Janet Maw as Elizabth-JaneJanet Maw as Elizabth-JaneJanet Maw as Elizabth-Jane

any sunset of that season for centuries untold.” And Hardy’s expert use of symbolism can be seen in the swallow that flies into the furmity tent before escaping. The swallow may be regarded as a symbol of Susan’s entry into the tent and escape with the sailor. The swallow also symbolizes Henchard: if he doesn’t sell his wife, he will be like the bird flying freefree from guilt; if he sells her, he will be trapped forever – trapped inside guilty feelings.

The swallow symbolism foreshadows the caged bird symbolism at the end of the novel. Henchard buys a caged goldfinch as a wedding gift for Elizabeth-Jane. The bird serves as a metaphor for Henchard himself, the cage representing the self-made prison of his flaws. The bird is a goldfinch, symbolizing the essentially golden nature of Henchard. The newspaper covering the cage represents the public opinion that surrounds Henchard. The death of the goldfinch from starvation is effective, since Henchard himself, becomes sick and is unable to take nourishment. Like the goldfinch, which depends on a human owner for food, Henchard is starved to death for want of Elizabeth-Jane’s love.

Now a few more observations about

The Penguin Edition I ReadThe Penguin Edition I ReadThe Penguin Edition I Read

Hardy’s writing style. There is a huge difference between the style of his novels compared to his poetry. The style of ‘The Mayor’ is conventionally Victorian – flowing well-turned sentences, highly descriptive, occasionally poetic. However, the diction is not quirky and unconventional like the diction of Hardy’s poems. Hardy wrote novels in monthly magazine installments to make money, so he could not afford to be avant-garde. He had to satisfy his conventional readership. After making a lot of money from novel-writing, he stopped completely (‘Jude the Obscure’, published in 1894, was his last novel) and switched to poetry. In his poems his use of English was unique – very quirky, quite different from other poetry written at that or, indeed, any time. It wasn’t very popular with the reading public or the critics because it was so peculiar. Today, Hardy’s poetry has a stellar rating, some critics regarding him as a better poet than novelist. I am not sure. I have always regarded a novel as a greater achievement than a poem, because it is has so much more substance. While reading ‘The Mayor’, I was on the lookout for examples of quirky English but, apart from the dialect words,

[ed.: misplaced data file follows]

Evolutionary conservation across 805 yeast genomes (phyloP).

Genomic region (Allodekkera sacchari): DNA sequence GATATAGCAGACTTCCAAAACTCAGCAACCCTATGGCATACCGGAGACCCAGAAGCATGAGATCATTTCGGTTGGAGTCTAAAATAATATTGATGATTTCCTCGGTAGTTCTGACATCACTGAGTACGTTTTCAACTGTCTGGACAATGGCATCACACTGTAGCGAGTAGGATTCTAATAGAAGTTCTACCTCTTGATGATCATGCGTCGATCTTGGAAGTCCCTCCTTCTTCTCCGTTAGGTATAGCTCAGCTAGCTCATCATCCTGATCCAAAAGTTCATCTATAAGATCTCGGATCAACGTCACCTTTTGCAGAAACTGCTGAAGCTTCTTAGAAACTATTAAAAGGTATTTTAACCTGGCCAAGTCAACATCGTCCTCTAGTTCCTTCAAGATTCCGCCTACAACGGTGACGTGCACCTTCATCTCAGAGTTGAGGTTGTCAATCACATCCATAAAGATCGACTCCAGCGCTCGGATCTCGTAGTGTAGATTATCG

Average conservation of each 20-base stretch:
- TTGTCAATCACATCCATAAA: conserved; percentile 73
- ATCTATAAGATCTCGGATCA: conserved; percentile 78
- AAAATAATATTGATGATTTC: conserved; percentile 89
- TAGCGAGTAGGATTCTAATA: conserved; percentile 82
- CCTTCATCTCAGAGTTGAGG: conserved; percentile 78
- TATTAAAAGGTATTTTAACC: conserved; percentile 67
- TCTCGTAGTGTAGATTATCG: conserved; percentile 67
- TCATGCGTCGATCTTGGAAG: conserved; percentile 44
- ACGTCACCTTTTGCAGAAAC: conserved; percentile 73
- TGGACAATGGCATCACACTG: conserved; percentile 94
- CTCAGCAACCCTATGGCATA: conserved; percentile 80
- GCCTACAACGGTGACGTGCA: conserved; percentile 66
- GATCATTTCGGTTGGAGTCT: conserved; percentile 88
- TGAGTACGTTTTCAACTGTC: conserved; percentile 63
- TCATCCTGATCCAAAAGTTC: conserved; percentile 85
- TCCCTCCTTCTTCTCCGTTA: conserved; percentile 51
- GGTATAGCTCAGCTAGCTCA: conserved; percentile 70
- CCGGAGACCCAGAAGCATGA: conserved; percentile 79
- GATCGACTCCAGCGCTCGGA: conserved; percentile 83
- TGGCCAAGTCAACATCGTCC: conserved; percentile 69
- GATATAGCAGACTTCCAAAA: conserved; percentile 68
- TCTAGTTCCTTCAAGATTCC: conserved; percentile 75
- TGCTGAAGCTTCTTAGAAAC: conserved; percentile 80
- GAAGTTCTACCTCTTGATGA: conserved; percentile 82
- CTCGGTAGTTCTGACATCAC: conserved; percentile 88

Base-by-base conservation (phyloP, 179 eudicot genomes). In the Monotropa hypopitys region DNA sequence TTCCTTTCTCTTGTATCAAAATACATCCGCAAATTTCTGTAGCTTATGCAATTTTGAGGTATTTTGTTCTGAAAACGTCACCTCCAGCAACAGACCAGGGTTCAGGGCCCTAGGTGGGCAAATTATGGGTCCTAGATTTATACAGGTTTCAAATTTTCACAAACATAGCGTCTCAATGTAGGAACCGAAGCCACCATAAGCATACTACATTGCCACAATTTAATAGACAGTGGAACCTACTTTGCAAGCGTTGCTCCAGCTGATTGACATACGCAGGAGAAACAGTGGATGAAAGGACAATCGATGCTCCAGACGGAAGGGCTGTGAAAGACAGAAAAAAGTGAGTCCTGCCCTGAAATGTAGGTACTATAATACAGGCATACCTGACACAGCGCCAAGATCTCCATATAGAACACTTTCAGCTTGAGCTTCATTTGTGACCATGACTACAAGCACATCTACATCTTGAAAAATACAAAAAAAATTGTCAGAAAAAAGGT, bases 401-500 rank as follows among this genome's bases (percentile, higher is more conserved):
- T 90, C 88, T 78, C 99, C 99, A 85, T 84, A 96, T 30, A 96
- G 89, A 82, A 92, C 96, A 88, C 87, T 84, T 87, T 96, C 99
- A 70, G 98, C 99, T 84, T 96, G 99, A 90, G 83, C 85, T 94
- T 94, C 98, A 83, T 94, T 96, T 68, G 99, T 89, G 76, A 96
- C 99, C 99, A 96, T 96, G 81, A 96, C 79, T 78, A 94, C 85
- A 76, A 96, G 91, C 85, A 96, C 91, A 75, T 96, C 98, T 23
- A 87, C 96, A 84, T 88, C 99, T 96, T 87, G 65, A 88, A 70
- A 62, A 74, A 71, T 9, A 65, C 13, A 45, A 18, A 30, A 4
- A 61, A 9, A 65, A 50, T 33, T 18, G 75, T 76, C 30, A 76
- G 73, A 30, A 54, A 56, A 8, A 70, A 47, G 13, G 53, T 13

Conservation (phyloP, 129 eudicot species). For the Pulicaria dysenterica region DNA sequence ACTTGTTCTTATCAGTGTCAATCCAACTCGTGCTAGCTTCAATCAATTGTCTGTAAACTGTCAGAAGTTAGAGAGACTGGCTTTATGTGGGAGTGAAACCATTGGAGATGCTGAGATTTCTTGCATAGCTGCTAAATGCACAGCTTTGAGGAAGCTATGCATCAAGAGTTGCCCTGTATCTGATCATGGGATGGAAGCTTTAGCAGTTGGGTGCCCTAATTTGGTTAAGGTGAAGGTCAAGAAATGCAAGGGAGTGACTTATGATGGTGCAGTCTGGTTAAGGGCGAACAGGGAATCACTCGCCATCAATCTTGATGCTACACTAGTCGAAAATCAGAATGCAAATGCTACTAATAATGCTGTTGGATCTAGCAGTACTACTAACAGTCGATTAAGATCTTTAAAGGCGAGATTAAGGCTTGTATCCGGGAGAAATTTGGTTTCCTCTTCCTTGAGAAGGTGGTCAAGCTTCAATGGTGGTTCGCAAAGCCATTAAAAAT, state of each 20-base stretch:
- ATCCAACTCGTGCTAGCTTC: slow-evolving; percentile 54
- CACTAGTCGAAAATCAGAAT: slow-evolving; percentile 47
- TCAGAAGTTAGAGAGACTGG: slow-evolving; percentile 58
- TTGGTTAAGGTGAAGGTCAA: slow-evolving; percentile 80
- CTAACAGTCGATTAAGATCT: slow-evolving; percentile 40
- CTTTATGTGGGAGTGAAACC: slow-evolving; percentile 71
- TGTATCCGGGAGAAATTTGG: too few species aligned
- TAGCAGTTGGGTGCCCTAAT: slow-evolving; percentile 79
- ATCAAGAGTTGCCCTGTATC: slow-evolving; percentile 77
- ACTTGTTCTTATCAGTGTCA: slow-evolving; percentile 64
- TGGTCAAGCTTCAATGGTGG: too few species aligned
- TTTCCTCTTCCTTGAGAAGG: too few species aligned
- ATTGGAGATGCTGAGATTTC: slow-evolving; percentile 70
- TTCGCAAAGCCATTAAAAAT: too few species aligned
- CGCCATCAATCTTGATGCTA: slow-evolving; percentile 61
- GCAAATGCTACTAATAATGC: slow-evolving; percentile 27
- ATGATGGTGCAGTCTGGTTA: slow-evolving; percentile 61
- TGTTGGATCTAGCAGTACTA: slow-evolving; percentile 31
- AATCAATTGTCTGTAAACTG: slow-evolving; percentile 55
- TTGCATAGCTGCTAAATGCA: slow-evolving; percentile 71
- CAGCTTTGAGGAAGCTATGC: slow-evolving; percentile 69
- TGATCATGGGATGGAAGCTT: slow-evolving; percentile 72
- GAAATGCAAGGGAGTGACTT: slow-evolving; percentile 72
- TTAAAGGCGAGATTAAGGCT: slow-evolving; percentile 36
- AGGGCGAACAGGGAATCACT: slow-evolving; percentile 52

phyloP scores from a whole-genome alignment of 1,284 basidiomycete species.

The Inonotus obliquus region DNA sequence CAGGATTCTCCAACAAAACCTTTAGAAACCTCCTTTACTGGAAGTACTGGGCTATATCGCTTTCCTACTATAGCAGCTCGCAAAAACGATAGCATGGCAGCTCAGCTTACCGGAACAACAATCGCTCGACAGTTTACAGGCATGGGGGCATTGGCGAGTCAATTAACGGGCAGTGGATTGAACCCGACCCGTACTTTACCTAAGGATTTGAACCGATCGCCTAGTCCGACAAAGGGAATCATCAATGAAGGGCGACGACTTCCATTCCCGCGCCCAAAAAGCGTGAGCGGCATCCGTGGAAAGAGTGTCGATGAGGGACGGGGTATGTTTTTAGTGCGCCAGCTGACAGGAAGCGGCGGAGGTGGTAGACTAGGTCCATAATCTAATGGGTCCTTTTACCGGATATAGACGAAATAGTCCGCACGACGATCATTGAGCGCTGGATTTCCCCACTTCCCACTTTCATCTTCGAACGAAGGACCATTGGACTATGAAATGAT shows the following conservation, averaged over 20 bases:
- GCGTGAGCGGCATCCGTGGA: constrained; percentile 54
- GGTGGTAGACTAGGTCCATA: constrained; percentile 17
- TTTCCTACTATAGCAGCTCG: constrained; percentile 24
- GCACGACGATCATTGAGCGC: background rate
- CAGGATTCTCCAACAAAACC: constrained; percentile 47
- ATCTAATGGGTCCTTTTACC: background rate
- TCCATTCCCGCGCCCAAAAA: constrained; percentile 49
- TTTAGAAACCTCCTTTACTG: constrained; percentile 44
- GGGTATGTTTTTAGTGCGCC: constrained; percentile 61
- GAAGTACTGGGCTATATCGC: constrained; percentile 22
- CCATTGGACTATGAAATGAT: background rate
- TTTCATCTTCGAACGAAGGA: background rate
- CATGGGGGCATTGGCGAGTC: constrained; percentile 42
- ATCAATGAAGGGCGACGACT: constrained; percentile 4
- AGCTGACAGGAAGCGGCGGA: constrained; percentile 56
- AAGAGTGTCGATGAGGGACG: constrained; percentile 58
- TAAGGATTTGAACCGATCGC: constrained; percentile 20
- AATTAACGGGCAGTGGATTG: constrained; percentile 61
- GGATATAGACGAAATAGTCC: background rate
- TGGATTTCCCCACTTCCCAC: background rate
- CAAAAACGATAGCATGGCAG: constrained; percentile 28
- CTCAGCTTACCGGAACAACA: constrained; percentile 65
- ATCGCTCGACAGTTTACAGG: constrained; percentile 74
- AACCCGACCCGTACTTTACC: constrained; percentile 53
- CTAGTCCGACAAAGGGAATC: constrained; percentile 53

Thomas HardyThomas HardyThomas Hardy

there are none.

The worst thing about Hardy’s prose style in ‘The Mayor’, and elsewhere, is its frequent pretentiousness. Hardy cannot resist showing off his knowledge of the Bible, of classical literature and of painting. Here is one out of many instances. In Chapter 9, when describing the Casterbridge shopblinds, Hardy writes: “over the pavement … hung shopblinds so constructed as to give the passenger’s hat a smart buffet off his head, as from the unseen hands of Cranstoun’s Goblin Page celebrated in romantic lore.” The literary reference – to Walter Scott’s ‘Lay of the Last Minstrel’ – is redundant and clumsy, serving no purpose other than to exhibit Hardy’s book knowledge.

At his best in ‘The Mayor’, Hardy uses English poetically and powerfully. There are many excellent similes. Every evening in Casterbridge, various clocks could be heard chiming: “a row of tall varnished case-clocks from the interior of a clock-maker’s shop joined in one after another … like a row of actors delivering their final speeches before the fall of the curtain”. At dusk “the sun was resting on the hill like a drop of blood on an eyelid”. Casterbridge “stood, with regard to the wide fertile